Hostelries, Hospitals, and Hotels all offer shelter. The Good Samaritan took the injured man to an inn. During the Civil War, 1642-6, The Bell and other inns nursed and buried casualties at parish expense. When the King reinforced bridge defences, Wheatley homes and inns quartered soldiers for a quartermaster’s billet (chitty), redeemable after victory. During World War II an inn housed Wheatley’s mortuary. Railway passenger VIPs waited at the Railway Hotel for carriages from Garsington Manor, Cuddesdon Palace and Shotover House. A Railway Tavern downhill, (later Sandpiper and Common Room), was nicknamed ‘The Rampant Cat’.
Long before that, The Swan stood on Louse Hill, above Crown Square, The Chequers at the bottom of Friday Lane, The Maidenhead at Mitcheldene, High St, and The Red Lion became New Club.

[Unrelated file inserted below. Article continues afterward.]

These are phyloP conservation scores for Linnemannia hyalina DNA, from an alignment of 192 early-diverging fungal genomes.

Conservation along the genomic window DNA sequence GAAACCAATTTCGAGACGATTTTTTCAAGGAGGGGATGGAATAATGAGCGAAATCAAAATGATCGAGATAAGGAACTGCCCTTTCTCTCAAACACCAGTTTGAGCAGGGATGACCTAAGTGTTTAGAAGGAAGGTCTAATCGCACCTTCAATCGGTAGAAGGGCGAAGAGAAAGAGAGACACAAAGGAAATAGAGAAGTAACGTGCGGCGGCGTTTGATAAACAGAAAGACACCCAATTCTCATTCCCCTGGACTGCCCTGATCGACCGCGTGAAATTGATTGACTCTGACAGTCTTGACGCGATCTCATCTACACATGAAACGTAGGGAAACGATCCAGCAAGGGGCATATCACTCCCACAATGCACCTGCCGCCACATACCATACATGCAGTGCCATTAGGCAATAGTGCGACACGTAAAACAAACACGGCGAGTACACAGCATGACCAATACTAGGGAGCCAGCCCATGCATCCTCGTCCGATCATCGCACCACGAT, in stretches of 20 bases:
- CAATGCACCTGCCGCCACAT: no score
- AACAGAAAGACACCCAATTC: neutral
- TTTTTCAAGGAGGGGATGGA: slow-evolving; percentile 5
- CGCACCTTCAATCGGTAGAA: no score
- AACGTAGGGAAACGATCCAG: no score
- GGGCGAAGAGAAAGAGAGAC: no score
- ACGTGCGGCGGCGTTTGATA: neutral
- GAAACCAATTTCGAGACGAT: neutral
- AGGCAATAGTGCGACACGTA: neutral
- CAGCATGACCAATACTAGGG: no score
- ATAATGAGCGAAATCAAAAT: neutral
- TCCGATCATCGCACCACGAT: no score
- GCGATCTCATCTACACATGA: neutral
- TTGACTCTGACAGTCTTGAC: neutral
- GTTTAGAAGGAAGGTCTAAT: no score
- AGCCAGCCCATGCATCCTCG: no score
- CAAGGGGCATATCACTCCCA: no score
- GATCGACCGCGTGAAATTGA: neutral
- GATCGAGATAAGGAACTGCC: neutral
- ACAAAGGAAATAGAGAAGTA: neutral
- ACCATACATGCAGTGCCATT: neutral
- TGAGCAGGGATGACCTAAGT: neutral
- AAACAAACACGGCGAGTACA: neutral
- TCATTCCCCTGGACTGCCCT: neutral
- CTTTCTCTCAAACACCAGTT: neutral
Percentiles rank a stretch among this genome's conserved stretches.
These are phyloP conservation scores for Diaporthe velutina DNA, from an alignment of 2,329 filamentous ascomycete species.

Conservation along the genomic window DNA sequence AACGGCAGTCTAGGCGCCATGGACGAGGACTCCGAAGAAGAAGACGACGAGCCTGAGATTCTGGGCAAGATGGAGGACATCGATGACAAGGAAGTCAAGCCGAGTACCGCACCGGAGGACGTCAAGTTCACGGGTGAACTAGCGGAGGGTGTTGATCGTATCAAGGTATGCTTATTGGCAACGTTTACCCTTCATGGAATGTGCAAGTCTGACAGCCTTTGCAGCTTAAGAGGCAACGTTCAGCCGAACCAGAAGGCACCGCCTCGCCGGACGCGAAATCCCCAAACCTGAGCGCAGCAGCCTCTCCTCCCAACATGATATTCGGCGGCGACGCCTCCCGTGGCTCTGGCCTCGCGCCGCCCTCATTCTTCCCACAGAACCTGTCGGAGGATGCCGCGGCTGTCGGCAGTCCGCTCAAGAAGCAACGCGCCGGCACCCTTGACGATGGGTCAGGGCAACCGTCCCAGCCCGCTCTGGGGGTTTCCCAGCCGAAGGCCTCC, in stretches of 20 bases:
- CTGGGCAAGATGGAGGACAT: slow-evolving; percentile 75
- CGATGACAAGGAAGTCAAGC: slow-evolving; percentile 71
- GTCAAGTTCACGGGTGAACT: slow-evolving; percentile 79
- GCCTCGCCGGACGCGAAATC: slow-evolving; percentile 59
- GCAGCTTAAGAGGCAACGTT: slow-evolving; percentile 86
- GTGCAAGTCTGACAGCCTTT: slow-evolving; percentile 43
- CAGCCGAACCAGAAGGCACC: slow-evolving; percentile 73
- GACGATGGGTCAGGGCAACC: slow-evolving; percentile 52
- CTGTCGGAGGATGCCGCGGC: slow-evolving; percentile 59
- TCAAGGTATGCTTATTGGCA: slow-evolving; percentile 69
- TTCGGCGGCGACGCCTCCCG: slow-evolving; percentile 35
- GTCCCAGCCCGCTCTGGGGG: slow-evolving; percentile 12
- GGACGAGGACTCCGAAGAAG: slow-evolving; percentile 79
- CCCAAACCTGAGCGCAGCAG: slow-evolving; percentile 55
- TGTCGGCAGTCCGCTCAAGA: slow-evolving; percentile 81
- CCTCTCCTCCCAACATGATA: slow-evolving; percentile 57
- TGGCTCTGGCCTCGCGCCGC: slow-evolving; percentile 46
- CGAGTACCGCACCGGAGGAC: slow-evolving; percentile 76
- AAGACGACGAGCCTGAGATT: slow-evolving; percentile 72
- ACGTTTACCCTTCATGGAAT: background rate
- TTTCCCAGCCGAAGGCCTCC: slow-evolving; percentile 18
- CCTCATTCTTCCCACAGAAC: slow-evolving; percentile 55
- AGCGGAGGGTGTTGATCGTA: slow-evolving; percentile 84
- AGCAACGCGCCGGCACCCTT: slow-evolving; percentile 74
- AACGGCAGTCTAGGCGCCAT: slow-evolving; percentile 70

Bypassed and lonely, The Crown stretched itself to Crown Tap (Doctor Fleury’s house on Church Road) from where ‘Crown Lane’ still cuts through to the new turnpike (London Rd). A coffee house needed no licence. The Millers of Shotover paid for building The Merry Bells to create jobs and to tackle the nationwide alcohol problem; indirectly it gave Wheatley a village hall. Willowdene, The Bridge and The Rose and Lilly were private hotels.
Stop Press: The King and Queen 2013, in the picture are Henry VIII and Anne Boleyn, after 20 years of Charles I and Henrietta, who replaced William III and Mary: bets are now being taken for the next contenders … Wills and Kate ?Contributed by: John Fox, Dec 2013 / Jan 2014 Database reference ( if applicable): <nnn>, <era>